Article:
DJ UPDATE: N.Y. Fed Ends AIG Maiden Lane Chapter With $6.6 Billion Profit
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By Al Yoon and Erik Holm
The Federal Reserve Bank of New York on Thursday profitably closed the book on its crisis-era seizure of American International Group Inc.'s (AIG) most toxic assets, selling the last of the complex securities that have evolved from being Exhibit A of the financial crisis into one of the hottest buys around.
The New York Fed announced a profit of about $6.6 billion from selling the second of two portfolios of mortgage-related assets taken on during the controversial 2008 bailout of AIG. Gains from the portfolio, known as Maiden Lane III, added to the $2.85 billion in gains registered earlier this year after the New York Fed exhausted sales of similar, but less complex, bonds from another AIG-related vehicle.
The New York Fed since April has been selling off about $47 billion in face value of complex mortgage assets from Maiden Lane III, which in late 2008 paid about 47 cents on the dollar to acquire securities insured by a unit of AIG. Proceeds from earlier auctions resulted in the full paydown of a $24 billion loan the New York Fed provided to purchase the assets in the portfolio. With that obligation satisfied and a $5 billion equity contribution from AIG repaid, the insurer is entitled to one-third of the proceeds from the latest sale.
The net gain of about $6.6 billion includes $737 million of accrued interest from the New York Fed's loan to Maiden Lane III, the regional Federal Reserve bank said in a statement.
AIG can put the proceeds toward repurchases of its shares from the U.S. Treasury Department, which still owns a 53% stake in the company as a result of its participation in AIG's $182.3 billion bailout. AIG has spent $8 billion buying back stock from Treasury this year and said it hopes to use funds raised from the Maiden Lane III sale and other asset dispositions to further reduce the government's stake.
Helping the latest sales of Maiden Lane III assets was a tailwind of demand for risky assets as investors have been on the hunt for higher returns, in contrast to headwinds in 2011 as investors fled to safe havens. Signs of stability in commercial and residential real estate have also led such investors as Metacapital Management L.P. to raise money for purchases of such assets this year.
An auction of 21 collateralized debt obligations with a total face value of some $3 billion on Thursday capped the Maiden Lane III sales, which have been a key source of supply for institutional investors. The number of private-label mortgage-backed securities outstanding, especially those backed by home loans, has dropped since 2008 as new issues haven't kept up with loans that have defaulted or been paid down.
The market for the so-called nonagency mortgage bonds--which haven't been backed by U.S. entities like Fannie Mae--is shrinking by as much as $180 billion a year, providing strong technical support, said Chandrajit Bhattacharya, a strategist at Credit Suisse, whose traders were among the biggest winners at Maiden Lane II and Maiden Lane III sales. Signs of "light at the end of the tunnel" in the housing market have further fueled the rally, Mr. Bhattacharya said.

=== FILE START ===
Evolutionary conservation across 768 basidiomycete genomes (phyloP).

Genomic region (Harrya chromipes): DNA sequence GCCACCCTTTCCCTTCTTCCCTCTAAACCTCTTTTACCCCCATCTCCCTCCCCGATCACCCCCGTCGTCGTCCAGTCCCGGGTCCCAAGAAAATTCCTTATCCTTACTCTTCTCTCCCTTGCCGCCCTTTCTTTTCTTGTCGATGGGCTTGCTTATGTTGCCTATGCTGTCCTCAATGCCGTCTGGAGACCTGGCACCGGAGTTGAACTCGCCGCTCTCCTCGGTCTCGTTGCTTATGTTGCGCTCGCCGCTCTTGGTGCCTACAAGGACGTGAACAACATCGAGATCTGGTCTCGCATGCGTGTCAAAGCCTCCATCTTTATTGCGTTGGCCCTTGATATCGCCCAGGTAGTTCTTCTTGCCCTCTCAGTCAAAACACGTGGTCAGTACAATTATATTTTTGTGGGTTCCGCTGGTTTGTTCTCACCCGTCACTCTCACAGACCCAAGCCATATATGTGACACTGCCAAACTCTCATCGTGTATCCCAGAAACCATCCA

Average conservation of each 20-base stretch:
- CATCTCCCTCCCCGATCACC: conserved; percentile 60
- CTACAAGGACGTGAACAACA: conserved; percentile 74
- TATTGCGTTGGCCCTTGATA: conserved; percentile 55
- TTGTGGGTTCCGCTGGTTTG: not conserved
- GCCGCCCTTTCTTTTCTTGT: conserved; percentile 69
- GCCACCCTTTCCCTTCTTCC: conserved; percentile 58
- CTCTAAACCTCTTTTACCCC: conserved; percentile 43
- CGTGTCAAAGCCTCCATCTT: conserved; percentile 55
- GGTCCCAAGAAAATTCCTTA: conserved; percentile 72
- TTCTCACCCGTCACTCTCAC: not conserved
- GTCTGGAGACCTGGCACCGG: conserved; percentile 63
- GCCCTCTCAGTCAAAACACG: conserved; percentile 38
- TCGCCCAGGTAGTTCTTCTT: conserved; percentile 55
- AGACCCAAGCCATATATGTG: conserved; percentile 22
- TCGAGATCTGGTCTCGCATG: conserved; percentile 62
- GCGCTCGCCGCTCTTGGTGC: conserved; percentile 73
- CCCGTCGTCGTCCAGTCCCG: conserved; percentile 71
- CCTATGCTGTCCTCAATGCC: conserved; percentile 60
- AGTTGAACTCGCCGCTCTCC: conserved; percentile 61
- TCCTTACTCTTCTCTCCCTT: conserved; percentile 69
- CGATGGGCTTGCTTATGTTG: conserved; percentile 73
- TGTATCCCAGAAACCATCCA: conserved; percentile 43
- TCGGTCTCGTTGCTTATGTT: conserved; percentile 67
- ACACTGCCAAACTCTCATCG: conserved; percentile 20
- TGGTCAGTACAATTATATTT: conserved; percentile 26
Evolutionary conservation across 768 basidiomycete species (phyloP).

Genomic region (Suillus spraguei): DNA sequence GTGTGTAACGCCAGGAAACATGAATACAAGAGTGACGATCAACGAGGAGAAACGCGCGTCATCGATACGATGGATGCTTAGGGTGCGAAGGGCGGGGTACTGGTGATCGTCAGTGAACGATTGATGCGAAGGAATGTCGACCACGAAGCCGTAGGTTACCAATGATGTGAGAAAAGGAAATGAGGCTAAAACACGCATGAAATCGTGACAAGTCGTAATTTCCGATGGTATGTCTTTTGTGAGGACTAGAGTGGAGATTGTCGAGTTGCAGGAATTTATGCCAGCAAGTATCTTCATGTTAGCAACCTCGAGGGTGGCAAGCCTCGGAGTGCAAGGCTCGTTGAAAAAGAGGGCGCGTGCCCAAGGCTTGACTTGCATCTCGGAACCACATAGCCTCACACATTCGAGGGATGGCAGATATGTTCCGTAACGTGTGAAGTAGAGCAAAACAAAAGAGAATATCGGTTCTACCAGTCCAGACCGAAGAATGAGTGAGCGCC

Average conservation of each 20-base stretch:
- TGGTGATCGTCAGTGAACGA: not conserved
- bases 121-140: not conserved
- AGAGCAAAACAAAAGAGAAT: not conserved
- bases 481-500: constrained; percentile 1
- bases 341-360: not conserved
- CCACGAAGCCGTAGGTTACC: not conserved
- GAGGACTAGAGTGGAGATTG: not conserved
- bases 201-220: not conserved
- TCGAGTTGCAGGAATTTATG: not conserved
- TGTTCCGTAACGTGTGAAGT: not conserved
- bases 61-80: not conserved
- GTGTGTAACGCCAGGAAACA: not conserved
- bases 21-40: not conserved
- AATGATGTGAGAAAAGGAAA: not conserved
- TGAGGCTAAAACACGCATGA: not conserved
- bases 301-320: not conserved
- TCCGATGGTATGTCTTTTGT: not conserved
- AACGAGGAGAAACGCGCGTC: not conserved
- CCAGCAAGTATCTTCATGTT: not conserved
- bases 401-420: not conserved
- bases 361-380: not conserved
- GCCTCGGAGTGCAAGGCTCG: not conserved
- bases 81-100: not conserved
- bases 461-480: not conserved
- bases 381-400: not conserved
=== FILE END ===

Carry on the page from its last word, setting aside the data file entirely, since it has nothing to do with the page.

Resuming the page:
The demand for yield has shrunk returns on subprime residential mortgage-backed securities to less than 7% this month from nearly 9% in June, Credit Suisse data show. The RMBS yield decline has led many buyers to the CDOs, once scorned for their role in disguising risks that helped trigger the worst financial crisis since the 1930s.
Some Maiden Lane assets "were an attractive opportunity because they carry higher yields due to their complexity and more limited liquidity," said Jonathan Lieberman, head of residential and consumer loans at Angelo, Gordon & Co, which bought at Maiden Lane III sales.
Among the companies that found the yields attractive was AIG. Chief Financial Officer David Herzog said earlier this month that the insurer participated in a "vast majority" of the Maiden Lane III auctions and bought securities with a market value of $7.1 billion. The average yield of the bonds AIG purchased was 9.7%, according to a company presentation.
The sales were conducted by BlackRock Inc. (BLK).
A $19.5 billion loan for the Maiden Lane II portfolio of RMBS once held by an AIG unit paid off as that debt was sold in February. Sales from the Maiden Lane portfolio used for J.P. Morgan's Bear Stearns purchase resulted in repayment of a $28.8 billion loan in June.
-Write to Al Yoon at email@example.com and Erik Holm at firstname.lastname@example.org
--Serena Ng contributed to this article.
(END) Dow Jones Newswires
August 23, 2012 13:19 ET (17:19 GMT)
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